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The mysterious yellow envelope wriggled its way back into the O.J. Simpson murder case, only to remain tantalizingly out of reach.

In a hearing Tuesday dominated by discussions of secrecy, both prosecutors and defense attorneys allied themselves against the news media and decided the best place to talk about the envelope was behind closed doors.After about a half hour, attorneys emerged from the private session. The envelope's contents were still unknown to anyone but the defense, which turned it over last month amid speculation it contained everything from the missing murder weapon to surveillance tapes from the Simpson estate.

In minutes of the meeting released by Superior Court Judge Lance Ito, the judge said he will order a "first wave" of 1,000 prospective jurors, and his highest priority will be finding panelists who can put aside the immense publicity.

Defense and prosecution attorneys agreed that secrecy is essential if Simpson, 47, is to receive a fair trial in the June 12 slayings of his ex-wife Nicole Brown Simpson, 35, and her friend Ronald Gold-man, 25.

Both sides want items such as Nicole Simpson's hospital records and pictures of bloody bodies kept under wraps.

"This matter has been overtried in the press," Simpson attorney Robert Shapiro complained. "We ask for something simple under the U.S. Constitution - a trial by jury."

Not that attorneys didn't get in their jabs. Deputy District Attorney Marcia Clark accused the defense and police of spreading "unfounded and outrageous" rumors in the case. She flatly denied that any leaks have come from the district attorney's office.

"There is an outcry by both sides that we cannot receive a fair trial because of the intensity of media coverage," she said.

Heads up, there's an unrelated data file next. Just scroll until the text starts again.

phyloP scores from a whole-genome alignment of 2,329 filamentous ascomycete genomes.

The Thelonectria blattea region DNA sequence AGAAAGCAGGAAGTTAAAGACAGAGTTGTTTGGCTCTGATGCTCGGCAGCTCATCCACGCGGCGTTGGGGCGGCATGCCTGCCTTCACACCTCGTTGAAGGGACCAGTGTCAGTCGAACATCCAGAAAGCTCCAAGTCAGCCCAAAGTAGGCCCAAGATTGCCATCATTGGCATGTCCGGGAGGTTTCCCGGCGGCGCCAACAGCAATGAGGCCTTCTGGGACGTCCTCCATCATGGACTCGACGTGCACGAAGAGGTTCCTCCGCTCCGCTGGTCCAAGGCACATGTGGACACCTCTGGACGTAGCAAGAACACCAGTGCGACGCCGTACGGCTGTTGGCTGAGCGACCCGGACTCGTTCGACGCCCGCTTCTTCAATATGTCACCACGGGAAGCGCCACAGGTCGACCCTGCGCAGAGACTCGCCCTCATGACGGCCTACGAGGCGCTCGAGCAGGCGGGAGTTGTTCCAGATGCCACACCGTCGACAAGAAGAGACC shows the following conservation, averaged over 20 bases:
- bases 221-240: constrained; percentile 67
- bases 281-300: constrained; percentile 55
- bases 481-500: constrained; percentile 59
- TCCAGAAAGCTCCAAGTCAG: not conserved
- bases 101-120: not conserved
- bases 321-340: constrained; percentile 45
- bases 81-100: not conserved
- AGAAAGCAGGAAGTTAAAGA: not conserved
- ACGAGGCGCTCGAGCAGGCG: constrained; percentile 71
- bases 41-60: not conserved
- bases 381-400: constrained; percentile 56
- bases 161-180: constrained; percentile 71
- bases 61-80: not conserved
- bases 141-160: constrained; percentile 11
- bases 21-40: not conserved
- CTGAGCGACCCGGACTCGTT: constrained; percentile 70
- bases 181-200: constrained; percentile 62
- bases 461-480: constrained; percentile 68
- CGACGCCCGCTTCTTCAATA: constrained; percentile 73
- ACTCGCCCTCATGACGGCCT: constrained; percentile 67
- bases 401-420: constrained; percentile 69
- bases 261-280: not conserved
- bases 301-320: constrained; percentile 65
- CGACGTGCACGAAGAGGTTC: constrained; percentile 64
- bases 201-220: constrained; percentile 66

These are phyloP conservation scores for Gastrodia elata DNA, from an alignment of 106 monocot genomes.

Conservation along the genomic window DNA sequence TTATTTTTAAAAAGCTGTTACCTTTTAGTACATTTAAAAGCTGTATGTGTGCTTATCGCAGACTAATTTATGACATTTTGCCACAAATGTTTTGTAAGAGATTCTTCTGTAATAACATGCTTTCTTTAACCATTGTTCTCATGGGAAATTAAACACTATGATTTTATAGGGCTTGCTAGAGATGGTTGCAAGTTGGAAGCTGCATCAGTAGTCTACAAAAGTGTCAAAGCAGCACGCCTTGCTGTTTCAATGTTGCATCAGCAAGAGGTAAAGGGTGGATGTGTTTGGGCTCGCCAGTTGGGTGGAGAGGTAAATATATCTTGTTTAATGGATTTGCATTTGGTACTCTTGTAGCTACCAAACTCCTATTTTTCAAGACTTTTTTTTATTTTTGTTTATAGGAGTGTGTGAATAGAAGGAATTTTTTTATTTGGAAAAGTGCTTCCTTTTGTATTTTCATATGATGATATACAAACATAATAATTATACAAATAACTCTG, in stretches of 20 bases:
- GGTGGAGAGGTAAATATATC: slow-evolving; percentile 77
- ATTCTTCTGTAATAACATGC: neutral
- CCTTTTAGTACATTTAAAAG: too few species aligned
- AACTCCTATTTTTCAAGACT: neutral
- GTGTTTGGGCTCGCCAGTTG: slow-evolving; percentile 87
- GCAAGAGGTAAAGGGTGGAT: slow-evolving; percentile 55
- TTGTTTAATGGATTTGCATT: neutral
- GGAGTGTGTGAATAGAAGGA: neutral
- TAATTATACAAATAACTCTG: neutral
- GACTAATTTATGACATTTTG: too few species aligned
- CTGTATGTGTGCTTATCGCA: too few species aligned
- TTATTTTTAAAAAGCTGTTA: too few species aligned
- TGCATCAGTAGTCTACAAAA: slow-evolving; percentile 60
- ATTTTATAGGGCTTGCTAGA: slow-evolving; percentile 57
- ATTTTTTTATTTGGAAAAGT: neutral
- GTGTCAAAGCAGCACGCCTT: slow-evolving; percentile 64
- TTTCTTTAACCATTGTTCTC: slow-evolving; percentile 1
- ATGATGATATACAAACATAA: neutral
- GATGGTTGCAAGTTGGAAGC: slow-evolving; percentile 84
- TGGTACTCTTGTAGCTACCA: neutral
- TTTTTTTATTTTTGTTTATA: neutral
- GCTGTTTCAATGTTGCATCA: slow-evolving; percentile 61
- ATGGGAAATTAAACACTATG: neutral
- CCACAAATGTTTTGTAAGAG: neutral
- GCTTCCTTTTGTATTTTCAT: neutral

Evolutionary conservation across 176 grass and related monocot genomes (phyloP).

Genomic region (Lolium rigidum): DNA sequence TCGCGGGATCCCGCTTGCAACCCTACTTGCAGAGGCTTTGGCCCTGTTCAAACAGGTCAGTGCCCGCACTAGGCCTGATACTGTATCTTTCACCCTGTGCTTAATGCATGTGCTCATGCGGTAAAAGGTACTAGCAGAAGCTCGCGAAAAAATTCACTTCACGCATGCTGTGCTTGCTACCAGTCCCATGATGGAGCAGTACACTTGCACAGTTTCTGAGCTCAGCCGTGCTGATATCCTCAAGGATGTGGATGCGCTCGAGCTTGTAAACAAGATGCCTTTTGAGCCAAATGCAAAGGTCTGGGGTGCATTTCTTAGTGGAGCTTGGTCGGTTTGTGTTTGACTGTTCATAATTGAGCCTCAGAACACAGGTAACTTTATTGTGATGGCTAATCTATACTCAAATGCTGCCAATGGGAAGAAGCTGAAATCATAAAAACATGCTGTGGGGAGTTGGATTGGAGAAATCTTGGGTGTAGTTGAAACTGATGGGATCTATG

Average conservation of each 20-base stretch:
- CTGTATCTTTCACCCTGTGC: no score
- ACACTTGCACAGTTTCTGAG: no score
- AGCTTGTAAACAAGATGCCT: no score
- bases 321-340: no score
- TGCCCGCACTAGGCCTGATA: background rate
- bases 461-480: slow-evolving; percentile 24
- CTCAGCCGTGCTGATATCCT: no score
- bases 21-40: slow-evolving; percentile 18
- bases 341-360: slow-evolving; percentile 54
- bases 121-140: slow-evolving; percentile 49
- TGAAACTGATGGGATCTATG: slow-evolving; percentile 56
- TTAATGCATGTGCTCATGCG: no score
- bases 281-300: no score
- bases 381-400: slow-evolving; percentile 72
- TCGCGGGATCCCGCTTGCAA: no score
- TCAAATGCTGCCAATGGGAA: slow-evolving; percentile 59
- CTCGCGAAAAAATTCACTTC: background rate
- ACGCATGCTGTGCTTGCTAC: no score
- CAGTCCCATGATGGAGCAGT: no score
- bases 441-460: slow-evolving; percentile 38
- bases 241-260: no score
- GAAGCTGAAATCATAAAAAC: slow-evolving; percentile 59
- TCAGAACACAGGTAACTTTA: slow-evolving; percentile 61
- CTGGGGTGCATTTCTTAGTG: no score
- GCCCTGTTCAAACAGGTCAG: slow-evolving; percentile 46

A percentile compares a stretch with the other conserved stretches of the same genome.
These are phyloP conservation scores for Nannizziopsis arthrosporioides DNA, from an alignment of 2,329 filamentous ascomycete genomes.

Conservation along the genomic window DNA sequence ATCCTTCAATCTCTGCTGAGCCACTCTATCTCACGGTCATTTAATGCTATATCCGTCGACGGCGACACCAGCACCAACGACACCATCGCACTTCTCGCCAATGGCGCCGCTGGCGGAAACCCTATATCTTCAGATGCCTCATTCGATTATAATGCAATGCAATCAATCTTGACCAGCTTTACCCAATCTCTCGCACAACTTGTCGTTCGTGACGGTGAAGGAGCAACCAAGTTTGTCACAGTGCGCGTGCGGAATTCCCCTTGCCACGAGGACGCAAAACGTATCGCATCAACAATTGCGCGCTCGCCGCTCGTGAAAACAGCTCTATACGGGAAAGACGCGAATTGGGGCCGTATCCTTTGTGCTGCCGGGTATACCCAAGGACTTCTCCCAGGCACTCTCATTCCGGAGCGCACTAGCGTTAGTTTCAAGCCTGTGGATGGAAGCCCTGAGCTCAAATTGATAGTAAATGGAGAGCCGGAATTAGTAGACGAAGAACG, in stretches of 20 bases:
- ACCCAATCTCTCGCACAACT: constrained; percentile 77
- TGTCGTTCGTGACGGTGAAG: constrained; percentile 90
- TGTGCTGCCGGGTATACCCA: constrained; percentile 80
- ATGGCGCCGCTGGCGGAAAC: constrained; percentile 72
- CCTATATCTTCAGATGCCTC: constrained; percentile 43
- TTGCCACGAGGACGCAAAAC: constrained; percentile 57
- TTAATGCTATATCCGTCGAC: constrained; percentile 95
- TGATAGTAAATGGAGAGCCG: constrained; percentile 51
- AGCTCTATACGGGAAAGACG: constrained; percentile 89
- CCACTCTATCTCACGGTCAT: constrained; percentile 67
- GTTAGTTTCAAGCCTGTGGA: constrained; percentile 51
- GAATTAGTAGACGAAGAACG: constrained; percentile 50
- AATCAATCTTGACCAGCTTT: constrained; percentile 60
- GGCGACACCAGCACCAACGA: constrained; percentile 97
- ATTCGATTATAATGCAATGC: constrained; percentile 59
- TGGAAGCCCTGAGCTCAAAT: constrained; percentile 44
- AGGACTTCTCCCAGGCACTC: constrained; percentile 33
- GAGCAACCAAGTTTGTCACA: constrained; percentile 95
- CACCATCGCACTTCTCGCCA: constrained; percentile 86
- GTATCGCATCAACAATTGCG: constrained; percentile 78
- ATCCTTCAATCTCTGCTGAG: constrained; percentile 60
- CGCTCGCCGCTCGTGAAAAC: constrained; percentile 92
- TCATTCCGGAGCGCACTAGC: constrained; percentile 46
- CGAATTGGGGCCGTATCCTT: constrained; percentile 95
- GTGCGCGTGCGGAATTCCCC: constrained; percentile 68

Shapiro insisted he was not the source of leaks to the media, alluding to one in particular that was widely linked to the defense: that an allegedly racist detective may have planted a bloody glove at Simpson's house.

"Race is not and will not be an issue in this case, and any attempt by the prosecution to continue to put on us the mistakes they have made early on in this case by granting interviews should be put to rest once and for all," Shapiro said.

Shapiro complained that "in the history of the world, there has never been a case with greater scrutiny, greater access" for the press and public.

A media attorney begged the judge to differ.

Kelli Sager, representing the Gannett Co., asked Ito to allow reporters to see - but not publish or broadcast - grisly crime scene photos, and to consider releasing a transcript of the private discussions about the envelope. She said the intense interest in the case makes keeping proceedings open even more important, so that people can have confidence in the justice system.

Ito delayed ruling on all issues until he can study them further.

Simpson appeared dismayed by the media request to see the grisly crime photos, and grimaced when Ito said the trial could stretch through Christmas.